Opendoor cuts 22% of staff
iBuyer executes second round of layoffs in five months
UPDATED April 26, 11:30 a.m.: Opendoor, one of the top iBuyers left in the field, is making another significant cut to its staff.
The San Francisco-based company laid off 560 employees, or 22 percent of its workforce on Tuesday, Inman reported. The company told the outlet the cuts were mostly focused on operations roles.
There are believed to be fewer than 2,000 employees left at the company after months of losses.
“We’ve been weathering a sharp transition in the housing market — the steepest and fastest rate increase by the Fed in 40 years, the more than doubling of mortgage rates from historic lows, and the hit to home affordability have driven an approximately 30 percent decline in new listings from peak levels last year,” a company spokesperson said in a statement.
The layoffs are the second since November, when Opendoor slashed 18 percent of its staff. That round of cuts affected 550 positions and came after the company also scaled back by reducing third-party resourcing.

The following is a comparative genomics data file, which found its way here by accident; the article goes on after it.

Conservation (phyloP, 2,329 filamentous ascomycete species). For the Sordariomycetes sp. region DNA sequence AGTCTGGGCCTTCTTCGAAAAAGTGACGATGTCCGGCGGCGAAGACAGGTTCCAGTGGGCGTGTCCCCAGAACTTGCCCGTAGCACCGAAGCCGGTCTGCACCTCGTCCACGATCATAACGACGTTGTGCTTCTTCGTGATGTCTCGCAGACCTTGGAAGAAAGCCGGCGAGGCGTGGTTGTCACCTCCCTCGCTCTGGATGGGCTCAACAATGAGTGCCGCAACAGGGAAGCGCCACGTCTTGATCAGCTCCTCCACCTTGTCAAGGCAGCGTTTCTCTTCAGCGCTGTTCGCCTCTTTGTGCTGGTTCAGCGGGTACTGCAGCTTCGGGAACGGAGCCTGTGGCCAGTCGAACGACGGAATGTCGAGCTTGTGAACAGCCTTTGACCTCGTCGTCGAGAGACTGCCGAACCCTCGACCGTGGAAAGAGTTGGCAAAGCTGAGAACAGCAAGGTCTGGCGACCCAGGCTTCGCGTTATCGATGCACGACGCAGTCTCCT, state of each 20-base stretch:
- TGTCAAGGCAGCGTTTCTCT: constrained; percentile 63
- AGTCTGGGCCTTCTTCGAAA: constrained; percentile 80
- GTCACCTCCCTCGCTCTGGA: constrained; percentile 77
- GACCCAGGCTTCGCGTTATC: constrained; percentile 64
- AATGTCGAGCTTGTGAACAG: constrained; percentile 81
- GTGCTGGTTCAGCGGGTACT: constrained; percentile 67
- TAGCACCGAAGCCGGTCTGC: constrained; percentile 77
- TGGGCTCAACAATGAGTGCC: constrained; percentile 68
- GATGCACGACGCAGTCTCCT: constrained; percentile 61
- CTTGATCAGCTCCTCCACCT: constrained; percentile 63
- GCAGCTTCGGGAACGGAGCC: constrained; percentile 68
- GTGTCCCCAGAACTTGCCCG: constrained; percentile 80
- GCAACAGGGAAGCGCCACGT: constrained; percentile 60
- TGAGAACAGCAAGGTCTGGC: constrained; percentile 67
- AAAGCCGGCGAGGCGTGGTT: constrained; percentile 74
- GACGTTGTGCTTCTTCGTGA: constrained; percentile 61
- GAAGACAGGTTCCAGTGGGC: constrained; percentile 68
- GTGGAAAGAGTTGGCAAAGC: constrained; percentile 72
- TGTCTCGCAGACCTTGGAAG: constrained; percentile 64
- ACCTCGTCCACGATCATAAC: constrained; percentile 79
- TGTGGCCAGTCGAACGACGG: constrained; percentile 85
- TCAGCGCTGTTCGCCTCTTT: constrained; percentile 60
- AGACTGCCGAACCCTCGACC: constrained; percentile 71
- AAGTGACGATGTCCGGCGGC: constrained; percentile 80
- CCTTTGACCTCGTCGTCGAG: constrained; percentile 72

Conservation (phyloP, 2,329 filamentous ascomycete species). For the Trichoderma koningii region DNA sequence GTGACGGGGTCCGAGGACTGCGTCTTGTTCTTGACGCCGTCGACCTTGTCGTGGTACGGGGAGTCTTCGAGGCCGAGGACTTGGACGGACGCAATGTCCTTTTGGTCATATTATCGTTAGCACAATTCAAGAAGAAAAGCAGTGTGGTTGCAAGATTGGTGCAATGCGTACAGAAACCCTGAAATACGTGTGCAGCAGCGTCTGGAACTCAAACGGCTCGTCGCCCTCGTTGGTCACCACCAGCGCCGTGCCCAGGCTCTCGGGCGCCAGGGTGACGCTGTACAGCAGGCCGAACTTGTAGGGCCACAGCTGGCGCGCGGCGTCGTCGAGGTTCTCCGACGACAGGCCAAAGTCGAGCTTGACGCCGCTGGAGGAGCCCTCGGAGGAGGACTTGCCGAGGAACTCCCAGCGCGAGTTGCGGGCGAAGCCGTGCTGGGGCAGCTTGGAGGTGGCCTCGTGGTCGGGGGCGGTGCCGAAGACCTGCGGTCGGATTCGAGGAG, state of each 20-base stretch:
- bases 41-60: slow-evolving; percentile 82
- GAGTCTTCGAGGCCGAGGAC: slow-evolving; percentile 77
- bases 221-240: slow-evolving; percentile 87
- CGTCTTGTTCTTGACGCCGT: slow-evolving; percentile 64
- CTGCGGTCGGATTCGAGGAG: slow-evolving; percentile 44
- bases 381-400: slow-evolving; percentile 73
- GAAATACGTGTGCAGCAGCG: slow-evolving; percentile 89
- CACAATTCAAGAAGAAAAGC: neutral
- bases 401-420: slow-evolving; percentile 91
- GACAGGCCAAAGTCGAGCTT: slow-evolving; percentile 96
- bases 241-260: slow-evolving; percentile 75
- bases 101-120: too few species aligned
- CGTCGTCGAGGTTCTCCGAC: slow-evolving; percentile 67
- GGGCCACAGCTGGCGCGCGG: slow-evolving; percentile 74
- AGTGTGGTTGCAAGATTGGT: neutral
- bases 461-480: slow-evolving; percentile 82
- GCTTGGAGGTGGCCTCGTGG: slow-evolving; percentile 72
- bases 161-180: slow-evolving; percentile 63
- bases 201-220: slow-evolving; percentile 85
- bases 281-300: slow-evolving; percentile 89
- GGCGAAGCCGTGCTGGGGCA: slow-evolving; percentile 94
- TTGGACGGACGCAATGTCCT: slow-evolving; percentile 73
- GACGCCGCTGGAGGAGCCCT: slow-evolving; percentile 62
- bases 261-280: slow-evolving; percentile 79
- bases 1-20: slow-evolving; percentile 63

The company reported a $1.4 billion net loss for 2022, doubled from the previous year, and a net loss of $399 million in the fourth quarter. While the loss wasn’t as significant as the previous quarter, revenue in the fourth quarter dropped 25 percent year-over-year.
After a net loss of $928 million in the third quarter, CEO Eric Wu departed from his post, replaced by Carrie Wheeler. She has since tried to sound a positive note about the company, saying during a February investor call that the company was “energized” about the future.
The world of residential real estate clicked into cost-cutting mode in the past year, as rising interest rates and rising mortgage rates sidelined many buyers, slowing activity that soared at the onset of the pandemic.
The iBuying business has taken its share of hits in recent years. In 2021, Zillow exited the field and cut 25 percent of its staff in the process, creating an opportunity for Opendoor and Offerpad to gain more market share in the industry.
Opendoor sold roughly 7,500 homes in the fourth quarter, a 23 percent decline year-over-year. It also took an average loss of $28,000 for each home sale, compared to a $16,000 gain for each sale a year earlier.
— Holden Walter-Warner
This post has been updated with a statement from a spokesperson for Opendoor.